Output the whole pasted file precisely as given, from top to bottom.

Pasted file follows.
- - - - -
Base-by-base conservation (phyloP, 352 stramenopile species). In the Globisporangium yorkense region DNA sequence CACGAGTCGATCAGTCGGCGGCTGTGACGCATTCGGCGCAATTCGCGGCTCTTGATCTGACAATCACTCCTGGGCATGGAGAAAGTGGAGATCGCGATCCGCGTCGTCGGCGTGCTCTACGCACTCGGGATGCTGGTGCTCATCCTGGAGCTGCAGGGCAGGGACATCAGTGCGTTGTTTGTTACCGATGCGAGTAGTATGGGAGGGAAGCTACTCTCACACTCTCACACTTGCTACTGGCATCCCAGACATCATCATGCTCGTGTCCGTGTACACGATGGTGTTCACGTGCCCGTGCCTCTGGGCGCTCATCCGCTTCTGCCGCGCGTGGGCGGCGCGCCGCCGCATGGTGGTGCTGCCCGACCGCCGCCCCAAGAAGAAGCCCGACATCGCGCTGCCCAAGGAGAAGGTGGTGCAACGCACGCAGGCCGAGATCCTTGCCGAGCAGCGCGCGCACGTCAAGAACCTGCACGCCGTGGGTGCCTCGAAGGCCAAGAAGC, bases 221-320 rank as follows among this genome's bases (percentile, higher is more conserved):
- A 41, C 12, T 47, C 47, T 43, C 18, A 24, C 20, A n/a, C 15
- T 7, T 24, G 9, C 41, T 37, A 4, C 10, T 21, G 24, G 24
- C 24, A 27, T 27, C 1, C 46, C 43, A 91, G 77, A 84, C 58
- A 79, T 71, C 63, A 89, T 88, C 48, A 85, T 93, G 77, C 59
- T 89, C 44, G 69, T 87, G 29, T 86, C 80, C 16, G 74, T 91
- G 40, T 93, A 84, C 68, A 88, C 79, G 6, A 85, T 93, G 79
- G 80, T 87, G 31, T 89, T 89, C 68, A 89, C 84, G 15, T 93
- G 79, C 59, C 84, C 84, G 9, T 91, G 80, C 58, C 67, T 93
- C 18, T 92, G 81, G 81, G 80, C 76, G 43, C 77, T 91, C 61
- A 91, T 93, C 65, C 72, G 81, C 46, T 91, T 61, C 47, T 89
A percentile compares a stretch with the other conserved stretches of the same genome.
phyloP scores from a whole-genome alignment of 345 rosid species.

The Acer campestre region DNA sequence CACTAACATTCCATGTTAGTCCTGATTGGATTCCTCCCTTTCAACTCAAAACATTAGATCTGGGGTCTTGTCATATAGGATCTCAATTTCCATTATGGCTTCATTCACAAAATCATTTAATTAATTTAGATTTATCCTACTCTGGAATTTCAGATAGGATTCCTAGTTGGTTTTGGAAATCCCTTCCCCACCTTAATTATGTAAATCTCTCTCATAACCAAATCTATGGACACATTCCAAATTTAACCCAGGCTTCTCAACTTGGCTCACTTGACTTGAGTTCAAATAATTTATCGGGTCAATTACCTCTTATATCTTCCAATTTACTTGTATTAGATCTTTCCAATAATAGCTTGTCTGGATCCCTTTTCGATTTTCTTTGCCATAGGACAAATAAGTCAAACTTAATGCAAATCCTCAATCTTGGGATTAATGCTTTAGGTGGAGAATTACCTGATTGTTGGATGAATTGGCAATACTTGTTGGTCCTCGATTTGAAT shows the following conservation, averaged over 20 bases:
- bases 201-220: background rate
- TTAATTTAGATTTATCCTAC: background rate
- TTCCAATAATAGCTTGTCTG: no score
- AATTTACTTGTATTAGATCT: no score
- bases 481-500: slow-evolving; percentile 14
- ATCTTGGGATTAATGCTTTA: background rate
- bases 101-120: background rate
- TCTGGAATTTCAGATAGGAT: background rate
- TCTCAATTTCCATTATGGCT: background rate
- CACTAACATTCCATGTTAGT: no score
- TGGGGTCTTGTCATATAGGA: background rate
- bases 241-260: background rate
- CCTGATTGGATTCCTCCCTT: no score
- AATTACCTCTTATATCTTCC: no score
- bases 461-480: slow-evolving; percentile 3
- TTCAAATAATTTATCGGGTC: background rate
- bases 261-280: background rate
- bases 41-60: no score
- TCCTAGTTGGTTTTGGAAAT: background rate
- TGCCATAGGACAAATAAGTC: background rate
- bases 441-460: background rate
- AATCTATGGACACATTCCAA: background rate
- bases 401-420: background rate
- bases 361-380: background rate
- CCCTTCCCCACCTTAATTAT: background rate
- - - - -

Base-by-base conservation (phyloP, 352 stramenopile species). In the Globisporangium yorkense region DNA sequence CACGAGTCGATCAGTCGGCGGCTGTGACGCATTCGGCGCAATTCGCGGCTCTTGATCTGACAATCACTCCTGGGCATGGAGAAAGTGGAGATCGCGATCCGCGTCGTCGGCGTGCTCTACGCACTCGGGATGCTGGTGCTCATCCTGGAGCTGCAGGGCAGGGACATCAGTGCGTTGTTTGTTACCGATGCGAGTAGTATGGGAGGGAAGCTACTCTCACACTCTCACACTTGCTACTGGCATCCCAGACATCATCATGCTCGTGTCCGTGTACACGATGGTGTTCACGTGCCCGTGCCTCTGGGCGCTCATCCGCTTCTGCCGCGCGTGGGCGGCGCGCCGCCGCATGGTGGTGCTGCCCGACCGCCGCCCCAAGAAGAAGCCCGACATCGCGCTGCCCAAGGAGAAGGTGGTGCAACGCACGCAGGCCGAGATCCTTGCCGAGCAGCGCGCGCACGTCAAGAACCTGCACGCCGTGGGTGCCTCGAAGGCCAAGAAGC, bases 221-320 rank as follows among this genome's bases (percentile, higher is more conserved):
- A 41, C 12, T 47, C 47, T 43, C 18, A 24, C 20, A n/a, C 15
- T 7, T 24, G 9, C 41, T 37, A 4, C 10, T 21, G 24, G 24
- C 24, A 27, T 27, C 1, C 46, C 43, A 91, G 77, A 84, C 58
- A 79, T 71, C 63, A 89, T 88, C 48, A 85, T 93, G 77, C 59
- T 89, C 44, G 69, T 87, G 29, T 86, C 80, C 16, G 74, T 91
- G 40, T 93, A 84, C 68, A 88, C 79, G 6, A 85, T 93, G 79
- G 80, T 87, G 31, T 89, T 89, C 68, A 89, C 84, G 15, T 93
- G 79, C 59, C 84, C 84, G 9, T 91, G 80, C 58, C 67, T 93
- C 18, T 92, G 81, G 81, G 80, C 76, G 43, C 77, T 91, C 61
- A 91, T 93, C 65, C 72, G 81, C 46, T 91, T 61, C 47, T 89
A percentile compares a stretch with the other conserved stretches of the same genome.
phyloP scores from a whole-genome alignment of 345 rosid species.

The Acer campestre region DNA sequence CACTAACATTCCATGTTAGTCCTGATTGGATTCCTCCCTTTCAACTCAAAACATTAGATCTGGGGTCTTGTCATATAGGATCTCAATTTCCATTATGGCTTCATTCACAAAATCATTTAATTAATTTAGATTTATCCTACTCTGGAATTTCAGATAGGATTCCTAGTTGGTTTTGGAAATCCCTTCCCCACCTTAATTATGTAAATCTCTCTCATAACCAAATCTATGGACACATTCCAAATTTAACCCAGGCTTCTCAACTTGGCTCACTTGACTTGAGTTCAAATAATTTATCGGGTCAATTACCTCTTATATCTTCCAATTTACTTGTATTAGATCTTTCCAATAATAGCTTGTCTGGATCCCTTTTCGATTTTCTTTGCCATAGGACAAATAAGTCAAACTTAATGCAAATCCTCAATCTTGGGATTAATGCTTTAGGTGGAGAATTACCTGATTGTTGGATGAATTGGCAATACTTGTTGGTCCTCGATTTGAAT shows the following conservation, averaged over 20 bases:
- bases 201-220: background rate
- TTAATTTAGATTTATCCTAC: background rate
- TTCCAATAATAGCTTGTCTG: no score
- AATTTACTTGTATTAGATCT: no score
- bases 481-500: slow-evolving; percentile 14
- ATCTTGGGATTAATGCTTTA: background rate
- bases 101-120: background rate
- TCTGGAATTTCAGATAGGAT: background rate
- TCTCAATTTCCATTATGGCT: background rate
- CACTAACATTCCATGTTAGT: no score
- TGGGGTCTTGTCATATAGGA: background rate
- bases 241-260: background rate
- CCTGATTGGATTCCTCCCTT: no score
- AATTACCTCTTATATCTTCC: no score
- bases 461-480: slow-evolving; percentile 3
- TTCAAATAATTTATCGGGTC: background rate
- bases 261-280: background rate
- bases 41-60: no score
- TCCTAGTTGGTTTTGGAAAT: background rate
- TGCCATAGGACAAATAAGTC: background rate
- bases 441-460: background rate
- AATCTATGGACACATTCCAA: background rate
- bases 401-420: background rate
- bases 361-380: background rate
- CCCTTCCCCACCTTAATTAT: background rate